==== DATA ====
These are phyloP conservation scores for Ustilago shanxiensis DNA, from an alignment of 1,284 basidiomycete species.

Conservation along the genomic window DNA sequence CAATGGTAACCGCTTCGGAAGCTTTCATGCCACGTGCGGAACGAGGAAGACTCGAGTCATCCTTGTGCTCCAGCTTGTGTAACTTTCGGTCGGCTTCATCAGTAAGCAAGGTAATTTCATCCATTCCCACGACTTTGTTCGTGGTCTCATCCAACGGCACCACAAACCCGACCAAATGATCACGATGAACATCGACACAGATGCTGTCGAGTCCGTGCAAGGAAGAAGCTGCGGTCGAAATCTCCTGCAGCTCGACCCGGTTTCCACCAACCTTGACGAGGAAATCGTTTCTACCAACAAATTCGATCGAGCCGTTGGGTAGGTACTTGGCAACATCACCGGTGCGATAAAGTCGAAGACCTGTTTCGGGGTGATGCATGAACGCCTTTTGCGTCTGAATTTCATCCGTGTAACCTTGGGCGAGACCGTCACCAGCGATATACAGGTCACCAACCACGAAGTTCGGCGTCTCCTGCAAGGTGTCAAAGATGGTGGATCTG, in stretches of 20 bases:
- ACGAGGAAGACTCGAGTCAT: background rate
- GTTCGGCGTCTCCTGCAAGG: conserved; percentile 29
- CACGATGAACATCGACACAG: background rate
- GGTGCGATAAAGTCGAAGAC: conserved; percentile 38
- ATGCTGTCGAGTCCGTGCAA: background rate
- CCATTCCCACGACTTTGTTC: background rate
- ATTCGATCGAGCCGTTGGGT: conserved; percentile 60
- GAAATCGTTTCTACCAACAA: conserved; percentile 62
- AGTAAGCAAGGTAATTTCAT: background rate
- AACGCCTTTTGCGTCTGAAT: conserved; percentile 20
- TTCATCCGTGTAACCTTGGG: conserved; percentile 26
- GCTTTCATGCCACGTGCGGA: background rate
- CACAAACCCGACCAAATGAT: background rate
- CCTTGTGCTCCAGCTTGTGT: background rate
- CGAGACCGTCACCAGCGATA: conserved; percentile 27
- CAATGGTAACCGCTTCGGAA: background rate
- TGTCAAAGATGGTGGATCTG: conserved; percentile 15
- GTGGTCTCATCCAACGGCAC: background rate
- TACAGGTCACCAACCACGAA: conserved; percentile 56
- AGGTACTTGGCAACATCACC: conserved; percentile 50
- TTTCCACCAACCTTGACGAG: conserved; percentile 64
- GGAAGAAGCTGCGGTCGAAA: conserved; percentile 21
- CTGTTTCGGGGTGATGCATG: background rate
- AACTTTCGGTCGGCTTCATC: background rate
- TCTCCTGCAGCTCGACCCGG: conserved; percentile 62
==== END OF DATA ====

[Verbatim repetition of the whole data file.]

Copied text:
These are phyloP conservation scores for Ustilago shanxiensis DNA, from an alignment of 1,284 basidiomycete species.

Conservation along the genomic window DNA sequence CAATGGTAACCGCTTCGGAAGCTTTCATGCCACGTGCGGAACGAGGAAGACTCGAGTCATCCTTGTGCTCCAGCTTGTGTAACTTTCGGTCGGCTTCATCAGTAAGCAAGGTAATTTCATCCATTCCCACGACTTTGTTCGTGGTCTCATCCAACGGCACCACAAACCCGACCAAATGATCACGATGAACATCGACACAGATGCTGTCGAGTCCGTGCAAGGAAGAAGCTGCGGTCGAAATCTCCTGCAGCTCGACCCGGTTTCCACCAACCTTGACGAGGAAATCGTTTCTACCAACAAATTCGATCGAGCCGTTGGGTAGGTACTTGGCAACATCACCGGTGCGATAAAGTCGAAGACCTGTTTCGGGGTGATGCATGAACGCCTTTTGCGTCTGAATTTCATCCGTGTAACCTTGGGCGAGACCGTCACCAGCGATATACAGGTCACCAACCACGAAGTTCGGCGTCTCCTGCAAGGTGTCAAAGATGGTGGATCTG, in stretches of 20 bases:
- ACGAGGAAGACTCGAGTCAT: background rate
- GTTCGGCGTCTCCTGCAAGG: conserved; percentile 29
- CACGATGAACATCGACACAG: background rate
- GGTGCGATAAAGTCGAAGAC: conserved; percentile 38
- ATGCTGTCGAGTCCGTGCAA: background rate
- CCATTCCCACGACTTTGTTC: background rate
- ATTCGATCGAGCCGTTGGGT: conserved; percentile 60
- GAAATCGTTTCTACCAACAA: conserved; percentile 62
- AGTAAGCAAGGTAATTTCAT: background rate
- AACGCCTTTTGCGTCTGAAT: conserved; percentile 20
- TTCATCCGTGTAACCTTGGG: conserved; percentile 26
- GCTTTCATGCCACGTGCGGA: background rate
- CACAAACCCGACCAAATGAT: background rate
- CCTTGTGCTCCAGCTTGTGT: background rate
- CGAGACCGTCACCAGCGATA: conserved; percentile 27
- CAATGGTAACCGCTTCGGAA: background rate
- TGTCAAAGATGGTGGATCTG: conserved; percentile 15
- GTGGTCTCATCCAACGGCAC: background rate
- TACAGGTCACCAACCACGAA: conserved; percentile 56
- AGGTACTTGGCAACATCACC: conserved; percentile 50
- TTTCCACCAACCTTGACGAG: conserved; percentile 64
- GGAAGAAGCTGCGGTCGAAA: conserved; percentile 21
- CTGTTTCGGGGTGATGCATG: background rate
- AACTTTCGGTCGGCTTCATC: background rate
- TCTCCTGCAGCTCGACCCGG: conserved; percentile 62